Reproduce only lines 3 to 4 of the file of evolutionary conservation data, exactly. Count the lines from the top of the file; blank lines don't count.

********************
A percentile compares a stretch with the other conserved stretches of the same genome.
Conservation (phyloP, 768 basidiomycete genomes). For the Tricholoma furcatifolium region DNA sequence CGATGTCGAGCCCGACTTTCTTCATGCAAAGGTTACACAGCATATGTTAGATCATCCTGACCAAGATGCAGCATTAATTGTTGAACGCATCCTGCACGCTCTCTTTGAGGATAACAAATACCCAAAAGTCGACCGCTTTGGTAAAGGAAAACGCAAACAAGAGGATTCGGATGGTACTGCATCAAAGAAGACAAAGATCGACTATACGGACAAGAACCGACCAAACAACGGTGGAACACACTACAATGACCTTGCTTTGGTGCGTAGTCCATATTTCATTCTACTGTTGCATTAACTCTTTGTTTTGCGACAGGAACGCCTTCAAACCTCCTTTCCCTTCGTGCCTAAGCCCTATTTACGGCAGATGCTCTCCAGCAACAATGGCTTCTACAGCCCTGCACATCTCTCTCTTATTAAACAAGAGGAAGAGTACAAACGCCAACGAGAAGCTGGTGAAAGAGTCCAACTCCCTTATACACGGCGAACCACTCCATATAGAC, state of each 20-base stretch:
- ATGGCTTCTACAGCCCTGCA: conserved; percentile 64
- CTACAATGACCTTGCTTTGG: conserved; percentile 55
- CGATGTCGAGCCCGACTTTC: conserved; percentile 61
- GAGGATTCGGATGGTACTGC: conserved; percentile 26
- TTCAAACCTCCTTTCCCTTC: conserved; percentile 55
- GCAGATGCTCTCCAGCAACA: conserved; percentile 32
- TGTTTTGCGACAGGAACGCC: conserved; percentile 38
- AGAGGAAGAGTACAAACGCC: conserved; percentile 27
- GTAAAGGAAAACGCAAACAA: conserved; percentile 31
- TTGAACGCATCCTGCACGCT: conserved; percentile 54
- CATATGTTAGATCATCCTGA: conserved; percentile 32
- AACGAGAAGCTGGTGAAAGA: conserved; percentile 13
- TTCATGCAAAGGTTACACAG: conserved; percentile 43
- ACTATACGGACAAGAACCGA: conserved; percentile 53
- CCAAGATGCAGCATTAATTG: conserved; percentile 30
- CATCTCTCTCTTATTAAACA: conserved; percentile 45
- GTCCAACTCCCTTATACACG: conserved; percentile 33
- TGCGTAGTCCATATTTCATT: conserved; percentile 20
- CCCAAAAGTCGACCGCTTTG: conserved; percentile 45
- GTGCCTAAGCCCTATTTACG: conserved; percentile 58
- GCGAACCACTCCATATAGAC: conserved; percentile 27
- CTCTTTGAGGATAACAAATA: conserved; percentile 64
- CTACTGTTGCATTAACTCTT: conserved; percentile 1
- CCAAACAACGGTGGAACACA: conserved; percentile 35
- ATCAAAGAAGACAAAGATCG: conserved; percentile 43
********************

- ATGGCTTCTACAGCCCTGCA: conserved; percentile 64
- CTACAATGACCTTGCTTTGG: conserved; percentile 55